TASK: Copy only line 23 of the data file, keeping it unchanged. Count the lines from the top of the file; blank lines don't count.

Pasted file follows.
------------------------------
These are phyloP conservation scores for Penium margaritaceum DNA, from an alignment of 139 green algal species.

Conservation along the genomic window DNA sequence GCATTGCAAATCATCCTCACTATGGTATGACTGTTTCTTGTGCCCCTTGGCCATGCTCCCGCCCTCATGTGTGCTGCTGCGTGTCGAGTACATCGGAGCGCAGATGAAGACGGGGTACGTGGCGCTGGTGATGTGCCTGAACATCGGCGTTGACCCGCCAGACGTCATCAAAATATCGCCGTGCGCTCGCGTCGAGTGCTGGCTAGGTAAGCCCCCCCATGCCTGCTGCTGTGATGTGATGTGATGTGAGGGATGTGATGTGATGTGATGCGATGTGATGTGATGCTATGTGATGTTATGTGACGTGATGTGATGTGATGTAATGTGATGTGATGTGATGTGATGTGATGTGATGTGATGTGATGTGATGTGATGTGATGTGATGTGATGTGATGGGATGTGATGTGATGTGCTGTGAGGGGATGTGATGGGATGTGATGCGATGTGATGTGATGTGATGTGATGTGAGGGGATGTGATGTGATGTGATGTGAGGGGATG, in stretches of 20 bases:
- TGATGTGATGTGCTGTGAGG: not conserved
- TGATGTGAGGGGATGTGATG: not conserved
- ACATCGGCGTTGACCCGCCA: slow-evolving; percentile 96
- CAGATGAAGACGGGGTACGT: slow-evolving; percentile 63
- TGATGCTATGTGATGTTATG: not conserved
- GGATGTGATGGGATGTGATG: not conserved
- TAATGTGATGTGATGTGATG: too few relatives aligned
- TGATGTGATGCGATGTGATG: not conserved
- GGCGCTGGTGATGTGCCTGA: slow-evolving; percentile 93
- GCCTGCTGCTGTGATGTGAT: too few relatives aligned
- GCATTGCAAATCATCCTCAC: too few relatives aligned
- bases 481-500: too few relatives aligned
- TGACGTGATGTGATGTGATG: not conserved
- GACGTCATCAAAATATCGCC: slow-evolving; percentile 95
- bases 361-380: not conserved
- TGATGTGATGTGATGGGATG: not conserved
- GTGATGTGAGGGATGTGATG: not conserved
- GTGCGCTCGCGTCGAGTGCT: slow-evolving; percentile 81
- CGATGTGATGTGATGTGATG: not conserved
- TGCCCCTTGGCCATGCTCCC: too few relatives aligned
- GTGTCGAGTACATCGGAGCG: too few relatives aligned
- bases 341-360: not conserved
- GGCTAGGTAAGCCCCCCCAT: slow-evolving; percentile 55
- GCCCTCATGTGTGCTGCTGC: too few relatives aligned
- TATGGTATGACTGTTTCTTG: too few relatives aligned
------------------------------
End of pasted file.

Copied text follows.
- GTGTCGAGTACATCGGAGCG: too few relatives aligned